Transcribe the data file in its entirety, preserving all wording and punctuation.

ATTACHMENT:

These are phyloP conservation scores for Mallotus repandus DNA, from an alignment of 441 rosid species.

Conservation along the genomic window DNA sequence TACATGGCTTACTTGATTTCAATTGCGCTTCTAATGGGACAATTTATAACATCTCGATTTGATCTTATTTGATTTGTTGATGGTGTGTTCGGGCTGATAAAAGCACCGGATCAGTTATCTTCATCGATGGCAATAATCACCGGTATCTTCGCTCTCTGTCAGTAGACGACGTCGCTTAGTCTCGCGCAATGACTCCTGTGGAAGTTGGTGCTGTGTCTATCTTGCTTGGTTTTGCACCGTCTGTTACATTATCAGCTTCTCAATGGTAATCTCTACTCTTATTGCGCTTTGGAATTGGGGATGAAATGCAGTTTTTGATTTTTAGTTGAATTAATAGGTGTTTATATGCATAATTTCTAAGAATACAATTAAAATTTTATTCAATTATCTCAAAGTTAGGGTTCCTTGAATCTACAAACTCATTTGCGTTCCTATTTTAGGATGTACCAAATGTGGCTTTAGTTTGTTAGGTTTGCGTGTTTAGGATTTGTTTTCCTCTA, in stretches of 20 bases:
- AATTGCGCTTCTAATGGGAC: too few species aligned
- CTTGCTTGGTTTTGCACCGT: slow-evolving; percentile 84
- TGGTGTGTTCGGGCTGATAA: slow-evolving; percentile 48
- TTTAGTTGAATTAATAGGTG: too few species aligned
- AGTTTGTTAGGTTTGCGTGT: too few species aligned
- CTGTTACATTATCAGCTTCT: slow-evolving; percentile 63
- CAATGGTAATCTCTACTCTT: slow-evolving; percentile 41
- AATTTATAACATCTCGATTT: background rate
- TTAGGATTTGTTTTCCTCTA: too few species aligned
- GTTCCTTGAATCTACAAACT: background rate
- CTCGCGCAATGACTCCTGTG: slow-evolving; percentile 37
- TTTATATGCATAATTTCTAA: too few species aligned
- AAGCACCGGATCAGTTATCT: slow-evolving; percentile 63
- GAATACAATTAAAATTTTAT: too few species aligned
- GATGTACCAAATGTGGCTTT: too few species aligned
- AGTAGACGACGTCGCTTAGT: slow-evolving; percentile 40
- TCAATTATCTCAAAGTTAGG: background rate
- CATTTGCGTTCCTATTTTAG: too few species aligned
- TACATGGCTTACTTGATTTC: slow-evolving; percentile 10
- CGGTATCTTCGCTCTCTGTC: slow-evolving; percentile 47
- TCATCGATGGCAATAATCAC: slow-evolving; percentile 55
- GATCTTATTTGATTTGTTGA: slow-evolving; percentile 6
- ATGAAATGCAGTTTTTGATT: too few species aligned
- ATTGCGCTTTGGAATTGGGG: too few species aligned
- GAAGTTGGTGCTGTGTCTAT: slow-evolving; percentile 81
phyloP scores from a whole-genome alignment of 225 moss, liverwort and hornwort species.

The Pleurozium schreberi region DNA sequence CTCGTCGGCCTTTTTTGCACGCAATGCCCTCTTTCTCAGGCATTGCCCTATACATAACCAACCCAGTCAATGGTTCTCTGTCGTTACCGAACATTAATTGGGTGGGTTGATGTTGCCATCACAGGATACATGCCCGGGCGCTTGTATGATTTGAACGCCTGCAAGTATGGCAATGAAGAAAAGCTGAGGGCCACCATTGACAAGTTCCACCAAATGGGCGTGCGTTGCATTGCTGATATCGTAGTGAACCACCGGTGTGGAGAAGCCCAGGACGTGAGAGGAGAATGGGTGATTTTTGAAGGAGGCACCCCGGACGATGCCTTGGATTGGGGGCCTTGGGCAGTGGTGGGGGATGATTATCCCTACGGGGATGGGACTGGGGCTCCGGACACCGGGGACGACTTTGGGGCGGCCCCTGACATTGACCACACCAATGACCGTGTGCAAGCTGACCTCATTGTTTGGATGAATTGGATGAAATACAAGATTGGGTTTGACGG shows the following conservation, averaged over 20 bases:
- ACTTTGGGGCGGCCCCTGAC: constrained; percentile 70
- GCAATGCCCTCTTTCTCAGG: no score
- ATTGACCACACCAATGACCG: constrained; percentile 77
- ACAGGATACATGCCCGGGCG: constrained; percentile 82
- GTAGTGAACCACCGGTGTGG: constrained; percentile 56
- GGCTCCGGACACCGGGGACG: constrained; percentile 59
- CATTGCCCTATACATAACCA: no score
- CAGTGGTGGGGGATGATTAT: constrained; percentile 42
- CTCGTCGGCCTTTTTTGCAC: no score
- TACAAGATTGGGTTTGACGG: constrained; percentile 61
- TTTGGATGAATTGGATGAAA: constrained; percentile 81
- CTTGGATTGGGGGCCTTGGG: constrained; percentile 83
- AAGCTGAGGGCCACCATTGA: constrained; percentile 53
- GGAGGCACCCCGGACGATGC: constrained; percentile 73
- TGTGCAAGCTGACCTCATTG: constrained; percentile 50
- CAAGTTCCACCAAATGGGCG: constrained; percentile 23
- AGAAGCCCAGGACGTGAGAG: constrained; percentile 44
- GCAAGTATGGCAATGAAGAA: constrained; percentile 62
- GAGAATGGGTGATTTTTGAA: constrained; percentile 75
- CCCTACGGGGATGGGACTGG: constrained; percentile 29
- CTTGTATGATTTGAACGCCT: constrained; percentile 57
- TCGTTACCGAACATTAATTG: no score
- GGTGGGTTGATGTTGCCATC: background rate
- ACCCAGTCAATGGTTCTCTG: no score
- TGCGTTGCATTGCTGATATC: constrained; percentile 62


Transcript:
These are phyloP conservation scores for Mallotus repandus DNA, from an alignment of 441 rosid species.

Conservation along the genomic window DNA sequence TACATGGCTTACTTGATTTCAATTGCGCTTCTAATGGGACAATTTATAACATCTCGATTTGATCTTATTTGATTTGTTGATGGTGTGTTCGGGCTGATAAAAGCACCGGATCAGTTATCTTCATCGATGGCAATAATCACCGGTATCTTCGCTCTCTGTCAGTAGACGACGTCGCTTAGTCTCGCGCAATGACTCCTGTGGAAGTTGGTGCTGTGTCTATCTTGCTTGGTTTTGCACCGTCTGTTACATTATCAGCTTCTCAATGGTAATCTCTACTCTTATTGCGCTTTGGAATTGGGGATGAAATGCAGTTTTTGATTTTTAGTTGAATTAATAGGTGTTTATATGCATAATTTCTAAGAATACAATTAAAATTTTATTCAATTATCTCAAAGTTAGGGTTCCTTGAATCTACAAACTCATTTGCGTTCCTATTTTAGGATGTACCAAATGTGGCTTTAGTTTGTTAGGTTTGCGTGTTTAGGATTTGTTTTCCTCTA, in stretches of 20 bases:
- AATTGCGCTTCTAATGGGAC: too few species aligned
- CTTGCTTGGTTTTGCACCGT: slow-evolving; percentile 84
- TGGTGTGTTCGGGCTGATAA: slow-evolving; percentile 48
- TTTAGTTGAATTAATAGGTG: too few species aligned
- AGTTTGTTAGGTTTGCGTGT: too few species aligned
- CTGTTACATTATCAGCTTCT: slow-evolving; percentile 63
- CAATGGTAATCTCTACTCTT: slow-evolving; percentile 41
- AATTTATAACATCTCGATTT: background rate
- TTAGGATTTGTTTTCCTCTA: too few species aligned
- GTTCCTTGAATCTACAAACT: background rate
- CTCGCGCAATGACTCCTGTG: slow-evolving; percentile 37
- TTTATATGCATAATTTCTAA: too few species aligned
- AAGCACCGGATCAGTTATCT: slow-evolving; percentile 63
- GAATACAATTAAAATTTTAT: too few species aligned
- GATGTACCAAATGTGGCTTT: too few species aligned
- AGTAGACGACGTCGCTTAGT: slow-evolving; percentile 40
- TCAATTATCTCAAAGTTAGG: background rate
- CATTTGCGTTCCTATTTTAG: too few species aligned
- TACATGGCTTACTTGATTTC: slow-evolving; percentile 10
- CGGTATCTTCGCTCTCTGTC: slow-evolving; percentile 47
- TCATCGATGGCAATAATCAC: slow-evolving; percentile 55
- GATCTTATTTGATTTGTTGA: slow-evolving; percentile 6
- ATGAAATGCAGTTTTTGATT: too few species aligned
- ATTGCGCTTTGGAATTGGGG: too few species aligned
- GAAGTTGGTGCTGTGTCTAT: slow-evolving; percentile 81
phyloP scores from a whole-genome alignment of 225 moss, liverwort and hornwort species.

The Pleurozium schreberi region DNA sequence CTCGTCGGCCTTTTTTGCACGCAATGCCCTCTTTCTCAGGCATTGCCCTATACATAACCAACCCAGTCAATGGTTCTCTGTCGTTACCGAACATTAATTGGGTGGGTTGATGTTGCCATCACAGGATACATGCCCGGGCGCTTGTATGATTTGAACGCCTGCAAGTATGGCAATGAAGAAAAGCTGAGGGCCACCATTGACAAGTTCCACCAAATGGGCGTGCGTTGCATTGCTGATATCGTAGTGAACCACCGGTGTGGAGAAGCCCAGGACGTGAGAGGAGAATGGGTGATTTTTGAAGGAGGCACCCCGGACGATGCCTTGGATTGGGGGCCTTGGGCAGTGGTGGGGGATGATTATCCCTACGGGGATGGGACTGGGGCTCCGGACACCGGGGACGACTTTGGGGCGGCCCCTGACATTGACCACACCAATGACCGTGTGCAAGCTGACCTCATTGTTTGGATGAATTGGATGAAATACAAGATTGGGTTTGACGG shows the following conservation, averaged over 20 bases:
- ACTTTGGGGCGGCCCCTGAC: constrained; percentile 70
- GCAATGCCCTCTTTCTCAGG: no score
- ATTGACCACACCAATGACCG: constrained; percentile 77
- ACAGGATACATGCCCGGGCG: constrained; percentile 82
- GTAGTGAACCACCGGTGTGG: constrained; percentile 56
- GGCTCCGGACACCGGGGACG: constrained; percentile 59
- CATTGCCCTATACATAACCA: no score
- CAGTGGTGGGGGATGATTAT: constrained; percentile 42
- CTCGTCGGCCTTTTTTGCAC: no score
- TACAAGATTGGGTTTGACGG: constrained; percentile 61
- TTTGGATGAATTGGATGAAA: constrained; percentile 81
- CTTGGATTGGGGGCCTTGGG: constrained; percentile 83
- AAGCTGAGGGCCACCATTGA: constrained; percentile 53
- GGAGGCACCCCGGACGATGC: constrained; percentile 73
- TGTGCAAGCTGACCTCATTG: constrained; percentile 50
- CAAGTTCCACCAAATGGGCG: constrained; percentile 23
- AGAAGCCCAGGACGTGAGAG: constrained; percentile 44
- GCAAGTATGGCAATGAAGAA: constrained; percentile 62
- GAGAATGGGTGATTTTTGAA: constrained; percentile 75
- CCCTACGGGGATGGGACTGG: constrained; percentile 29
- CTTGTATGATTTGAACGCCT: constrained; percentile 57
- TCGTTACCGAACATTAATTG: no score
- GGTGGGTTGATGTTGCCATC: background rate
- ACCCAGTCAATGGTTCTCTG: no score
- TGCGTTGCATTGCTGATATC: constrained; percentile 62